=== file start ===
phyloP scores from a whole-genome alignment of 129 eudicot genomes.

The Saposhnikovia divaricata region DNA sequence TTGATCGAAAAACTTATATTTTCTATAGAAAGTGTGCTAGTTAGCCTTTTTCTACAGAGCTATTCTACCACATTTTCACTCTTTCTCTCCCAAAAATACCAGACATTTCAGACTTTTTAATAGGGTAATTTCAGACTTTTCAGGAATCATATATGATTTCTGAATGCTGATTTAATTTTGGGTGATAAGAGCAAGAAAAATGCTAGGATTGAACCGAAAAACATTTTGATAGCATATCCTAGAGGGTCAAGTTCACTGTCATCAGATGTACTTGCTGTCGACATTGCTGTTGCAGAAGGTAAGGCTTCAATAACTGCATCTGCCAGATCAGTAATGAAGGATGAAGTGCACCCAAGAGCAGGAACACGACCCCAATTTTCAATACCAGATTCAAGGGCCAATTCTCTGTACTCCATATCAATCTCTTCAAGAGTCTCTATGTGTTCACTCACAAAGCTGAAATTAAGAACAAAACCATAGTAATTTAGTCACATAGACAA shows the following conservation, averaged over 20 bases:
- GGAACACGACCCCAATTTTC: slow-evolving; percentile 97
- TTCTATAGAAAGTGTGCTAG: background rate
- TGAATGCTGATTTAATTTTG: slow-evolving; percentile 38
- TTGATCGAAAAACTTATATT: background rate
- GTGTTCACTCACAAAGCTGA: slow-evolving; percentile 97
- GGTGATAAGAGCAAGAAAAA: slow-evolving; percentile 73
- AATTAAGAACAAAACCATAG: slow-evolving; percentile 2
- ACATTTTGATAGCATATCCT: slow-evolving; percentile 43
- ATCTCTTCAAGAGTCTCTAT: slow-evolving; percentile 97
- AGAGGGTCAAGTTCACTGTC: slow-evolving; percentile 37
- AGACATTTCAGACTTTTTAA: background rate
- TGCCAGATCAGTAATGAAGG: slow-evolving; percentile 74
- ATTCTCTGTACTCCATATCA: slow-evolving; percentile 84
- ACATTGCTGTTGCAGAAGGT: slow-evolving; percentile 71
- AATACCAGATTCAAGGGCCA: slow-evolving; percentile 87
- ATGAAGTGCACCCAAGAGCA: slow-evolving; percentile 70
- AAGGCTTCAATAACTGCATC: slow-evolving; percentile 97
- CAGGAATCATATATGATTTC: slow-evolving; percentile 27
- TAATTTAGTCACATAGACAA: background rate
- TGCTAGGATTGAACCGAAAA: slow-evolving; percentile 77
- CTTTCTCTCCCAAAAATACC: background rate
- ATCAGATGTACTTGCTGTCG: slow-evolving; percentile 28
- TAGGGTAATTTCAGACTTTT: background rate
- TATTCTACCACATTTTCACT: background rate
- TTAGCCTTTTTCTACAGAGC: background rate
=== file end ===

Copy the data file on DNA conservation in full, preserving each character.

phyloP scores from a whole-genome alignment of 129 eudicot genomes.

The Saposhnikovia divaricata region DNA sequence TTGATCGAAAAACTTATATTTTCTATAGAAAGTGTGCTAGTTAGCCTTTTTCTACAGAGCTATTCTACCACATTTTCACTCTTTCTCTCCCAAAAATACCAGACATTTCAGACTTTTTAATAGGGTAATTTCAGACTTTTCAGGAATCATATATGATTTCTGAATGCTGATTTAATTTTGGGTGATAAGAGCAAGAAAAATGCTAGGATTGAACCGAAAAACATTTTGATAGCATATCCTAGAGGGTCAAGTTCACTGTCATCAGATGTACTTGCTGTCGACATTGCTGTTGCAGAAGGTAAGGCTTCAATAACTGCATCTGCCAGATCAGTAATGAAGGATGAAGTGCACCCAAGAGCAGGAACACGACCCCAATTTTCAATACCAGATTCAAGGGCCAATTCTCTGTACTCCATATCAATCTCTTCAAGAGTCTCTATGTGTTCACTCACAAAGCTGAAATTAAGAACAAAACCATAGTAATTTAGTCACATAGACAA shows the following conservation, averaged over 20 bases:
- GGAACACGACCCCAATTTTC: slow-evolving; percentile 97
- TTCTATAGAAAGTGTGCTAG: background rate
- TGAATGCTGATTTAATTTTG: slow-evolving; percentile 38
- TTGATCGAAAAACTTATATT: background rate
- GTGTTCACTCACAAAGCTGA: slow-evolving; percentile 97
- GGTGATAAGAGCAAGAAAAA: slow-evolving; percentile 73
- AATTAAGAACAAAACCATAG: slow-evolving; percentile 2
- ACATTTTGATAGCATATCCT: slow-evolving; percentile 43
- ATCTCTTCAAGAGTCTCTAT: slow-evolving; percentile 97
- AGAGGGTCAAGTTCACTGTC: slow-evolving; percentile 37
- AGACATTTCAGACTTTTTAA: background rate
- TGCCAGATCAGTAATGAAGG: slow-evolving; percentile 74
- ATTCTCTGTACTCCATATCA: slow-evolving; percentile 84
- ACATTGCTGTTGCAGAAGGT: slow-evolving; percentile 71
- AATACCAGATTCAAGGGCCA: slow-evolving; percentile 87
- ATGAAGTGCACCCAAGAGCA: slow-evolving; percentile 70
- AAGGCTTCAATAACTGCATC: slow-evolving; percentile 97
- CAGGAATCATATATGATTTC: slow-evolving; percentile 27
- TAATTTAGTCACATAGACAA: background rate
- TGCTAGGATTGAACCGAAAA: slow-evolving; percentile 77
- CTTTCTCTCCCAAAAATACC: background rate
- ATCAGATGTACTTGCTGTCG: slow-evolving; percentile 28
- TAGGGTAATTTCAGACTTTT: background rate
- TATTCTACCACATTTTCACT: background rate
- TTAGCCTTTTTCTACAGAGC: background rate